Back in the Paleolithic era, when I was 12 or so, I had an afternoon paper route. At month's end, I collected money from customers, bought a money order, and mailed it to Memphis to pay for the papers.

It dawned on me, as budding entrepreneur: I need a checking account. Plus, I was concerned about the safety of the wooden Roi Tan cigar box that served as my bank.

Cigar box clutched tightly, I walked up the marble steps of the downtown bank, into the cavernous room lined with teller's cages, waited my turn, and announced to the primly-suited banker that I'd like a checking account.

Opening my box gingerly, as if it might contain a dead rat, he counted the money, giving each bill a crisp little “snap” as he piled it atop the one previous. When done, he stacked it back in the cigar box, shoved it through the slit in the metal cage, eyed me coldly, and advised, “Young man, we don't open checking accounts for less than $100. You've only got $57.”

Crestfallen, I took the box and headed for the door. Standing nearby was the bank president, to whom I delivered a paper each afternoon. He beckoned me to his desk.

“We don't usually open checking accounts for youngsters,” he explained, “and we do have a $100 minimum. But … now and then we make an exception.” Reaching into his desk, he extracted a card and pushed it to me. “Sign here,” he said, “and we'll take care of you.”

I walked out feeling 10 feet tall. Long after I was grown and moved away and the bank president was long dead, I kept an account at that bank.

When I came here 30-odd years ago, I opened an account at a local institution, ABC Bank. Then began the banking merger mania. ABC Bank became DEF Bank, etc., eventually becoming MNO Bank, part of a regional chain.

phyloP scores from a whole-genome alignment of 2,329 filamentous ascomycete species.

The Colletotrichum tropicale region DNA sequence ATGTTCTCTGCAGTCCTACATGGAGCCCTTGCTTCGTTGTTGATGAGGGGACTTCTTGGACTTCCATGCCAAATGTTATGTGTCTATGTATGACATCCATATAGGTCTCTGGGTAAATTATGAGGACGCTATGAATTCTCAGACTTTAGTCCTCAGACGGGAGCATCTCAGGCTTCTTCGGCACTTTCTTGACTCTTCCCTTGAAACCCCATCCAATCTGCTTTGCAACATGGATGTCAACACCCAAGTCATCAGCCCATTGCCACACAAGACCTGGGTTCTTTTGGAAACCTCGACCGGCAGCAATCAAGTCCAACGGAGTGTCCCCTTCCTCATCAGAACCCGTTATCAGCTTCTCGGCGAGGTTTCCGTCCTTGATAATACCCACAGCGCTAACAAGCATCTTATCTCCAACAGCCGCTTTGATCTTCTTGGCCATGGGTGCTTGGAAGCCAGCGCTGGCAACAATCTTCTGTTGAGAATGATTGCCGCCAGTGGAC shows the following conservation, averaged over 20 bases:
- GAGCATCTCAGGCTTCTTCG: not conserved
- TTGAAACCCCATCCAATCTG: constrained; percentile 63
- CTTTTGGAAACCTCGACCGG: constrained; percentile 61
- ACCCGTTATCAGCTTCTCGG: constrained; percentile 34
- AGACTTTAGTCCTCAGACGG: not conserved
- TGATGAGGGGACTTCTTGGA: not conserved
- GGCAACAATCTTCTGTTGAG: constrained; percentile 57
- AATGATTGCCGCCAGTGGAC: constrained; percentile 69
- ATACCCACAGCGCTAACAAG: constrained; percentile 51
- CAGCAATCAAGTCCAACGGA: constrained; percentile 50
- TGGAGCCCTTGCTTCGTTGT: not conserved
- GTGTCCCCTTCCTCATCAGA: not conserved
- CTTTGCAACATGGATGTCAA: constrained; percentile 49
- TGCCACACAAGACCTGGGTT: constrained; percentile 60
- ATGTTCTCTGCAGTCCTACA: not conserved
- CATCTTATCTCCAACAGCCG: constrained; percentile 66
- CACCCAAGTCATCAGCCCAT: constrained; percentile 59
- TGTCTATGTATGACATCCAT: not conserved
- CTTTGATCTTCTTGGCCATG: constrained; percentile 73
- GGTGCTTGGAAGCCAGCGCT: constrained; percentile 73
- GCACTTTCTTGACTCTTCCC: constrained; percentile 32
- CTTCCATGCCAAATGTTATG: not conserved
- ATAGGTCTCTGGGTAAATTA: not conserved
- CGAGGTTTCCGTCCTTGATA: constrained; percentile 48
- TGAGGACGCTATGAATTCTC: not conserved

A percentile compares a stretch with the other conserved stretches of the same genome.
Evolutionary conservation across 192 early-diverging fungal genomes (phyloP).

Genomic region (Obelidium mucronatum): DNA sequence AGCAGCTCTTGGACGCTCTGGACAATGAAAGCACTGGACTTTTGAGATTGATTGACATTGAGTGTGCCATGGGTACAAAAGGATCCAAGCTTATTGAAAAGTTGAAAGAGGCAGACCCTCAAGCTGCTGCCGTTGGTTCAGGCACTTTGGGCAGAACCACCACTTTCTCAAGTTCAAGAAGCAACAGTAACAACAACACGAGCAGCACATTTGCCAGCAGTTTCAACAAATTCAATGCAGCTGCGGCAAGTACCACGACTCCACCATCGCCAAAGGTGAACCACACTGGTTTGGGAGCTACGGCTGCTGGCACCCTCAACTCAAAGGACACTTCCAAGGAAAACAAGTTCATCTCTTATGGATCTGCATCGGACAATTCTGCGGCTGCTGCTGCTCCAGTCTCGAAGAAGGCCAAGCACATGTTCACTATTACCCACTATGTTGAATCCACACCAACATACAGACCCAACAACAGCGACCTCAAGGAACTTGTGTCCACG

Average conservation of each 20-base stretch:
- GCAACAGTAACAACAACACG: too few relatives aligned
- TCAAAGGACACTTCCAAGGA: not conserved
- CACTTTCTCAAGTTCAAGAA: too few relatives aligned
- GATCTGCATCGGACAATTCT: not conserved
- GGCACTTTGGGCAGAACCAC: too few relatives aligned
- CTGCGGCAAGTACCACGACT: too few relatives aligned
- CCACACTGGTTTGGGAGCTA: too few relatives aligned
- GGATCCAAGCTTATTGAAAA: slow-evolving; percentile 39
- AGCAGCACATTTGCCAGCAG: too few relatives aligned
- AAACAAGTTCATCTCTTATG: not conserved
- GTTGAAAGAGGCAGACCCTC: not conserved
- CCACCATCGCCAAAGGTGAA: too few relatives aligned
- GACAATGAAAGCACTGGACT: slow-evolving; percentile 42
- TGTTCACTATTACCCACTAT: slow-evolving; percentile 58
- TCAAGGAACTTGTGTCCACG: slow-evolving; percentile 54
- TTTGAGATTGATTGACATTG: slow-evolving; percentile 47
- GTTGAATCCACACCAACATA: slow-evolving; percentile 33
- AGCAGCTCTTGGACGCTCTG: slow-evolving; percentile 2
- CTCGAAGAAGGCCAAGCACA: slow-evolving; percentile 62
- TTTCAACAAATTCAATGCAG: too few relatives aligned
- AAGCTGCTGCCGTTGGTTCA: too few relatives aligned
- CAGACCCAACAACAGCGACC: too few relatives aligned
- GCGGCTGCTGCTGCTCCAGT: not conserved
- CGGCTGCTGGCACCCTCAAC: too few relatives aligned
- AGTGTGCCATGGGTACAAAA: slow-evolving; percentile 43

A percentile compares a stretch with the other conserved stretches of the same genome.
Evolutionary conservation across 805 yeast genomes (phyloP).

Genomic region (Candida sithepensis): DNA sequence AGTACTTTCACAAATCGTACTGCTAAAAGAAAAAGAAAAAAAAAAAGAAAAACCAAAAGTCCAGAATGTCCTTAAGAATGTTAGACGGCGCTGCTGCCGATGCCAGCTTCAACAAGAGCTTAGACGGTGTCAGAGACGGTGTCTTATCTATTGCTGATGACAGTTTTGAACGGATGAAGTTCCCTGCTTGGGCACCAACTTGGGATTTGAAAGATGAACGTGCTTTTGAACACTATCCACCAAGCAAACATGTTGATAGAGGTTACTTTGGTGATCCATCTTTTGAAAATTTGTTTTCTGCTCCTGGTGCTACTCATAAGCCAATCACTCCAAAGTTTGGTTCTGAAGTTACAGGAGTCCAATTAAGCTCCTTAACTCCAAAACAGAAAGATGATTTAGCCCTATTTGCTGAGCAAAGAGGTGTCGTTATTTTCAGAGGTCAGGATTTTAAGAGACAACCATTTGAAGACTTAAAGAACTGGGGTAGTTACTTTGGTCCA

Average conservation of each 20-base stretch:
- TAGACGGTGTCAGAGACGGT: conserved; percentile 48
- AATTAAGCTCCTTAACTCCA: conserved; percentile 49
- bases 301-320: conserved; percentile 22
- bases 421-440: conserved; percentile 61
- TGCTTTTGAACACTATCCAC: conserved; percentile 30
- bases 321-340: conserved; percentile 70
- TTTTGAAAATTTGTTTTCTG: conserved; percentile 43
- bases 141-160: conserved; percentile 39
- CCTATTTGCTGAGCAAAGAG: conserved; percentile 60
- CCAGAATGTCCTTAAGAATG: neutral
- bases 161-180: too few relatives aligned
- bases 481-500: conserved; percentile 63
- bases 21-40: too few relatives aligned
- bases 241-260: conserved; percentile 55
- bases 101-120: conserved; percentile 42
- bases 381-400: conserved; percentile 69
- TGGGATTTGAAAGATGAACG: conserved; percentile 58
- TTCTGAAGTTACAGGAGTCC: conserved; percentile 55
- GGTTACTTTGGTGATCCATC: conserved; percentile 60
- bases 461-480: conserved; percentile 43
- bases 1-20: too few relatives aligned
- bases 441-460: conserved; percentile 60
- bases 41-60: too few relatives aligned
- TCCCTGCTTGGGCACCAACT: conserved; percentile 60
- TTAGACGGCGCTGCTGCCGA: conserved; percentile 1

Months ago, the newspapers advised that MNO Bank was being gobbled up by PQR Bank, an even bigger regional group.

OK, yet another set of checks, a different ATM card.

But because of arcane federal regulations, PQR Bank wasn't allowed to gobble up my bank. Instead, it was one of a handful taken over by STU Bank, a much smaller regional outfit.

STU Bank sent a PIN number for an ATM card I hadn't received. When the ATM card came, it wouldn't work. Next day, two letters with two more PINs, which didn't work either. Then two more ATM cards.

None of which mattered, since the ATM machine had been shut down. “We don't have enough cash to fill it,” was the explanation. Which is sorta like KFC telling its customers, “We got no chicken.”

Two weeks post-takeover, still no operational ATM. Muchly hacked, I went to PQR Bank, which was supposed to have taken over my bank, but couldn't because of the feds, and said, “I'd like to move my checking account.”

“Oh, I'm so sorry,” I was told. “Because of federal regulations, we can't accept accounts from that bank.”

I'm currently searching for a wooden Roi Tan cigar box …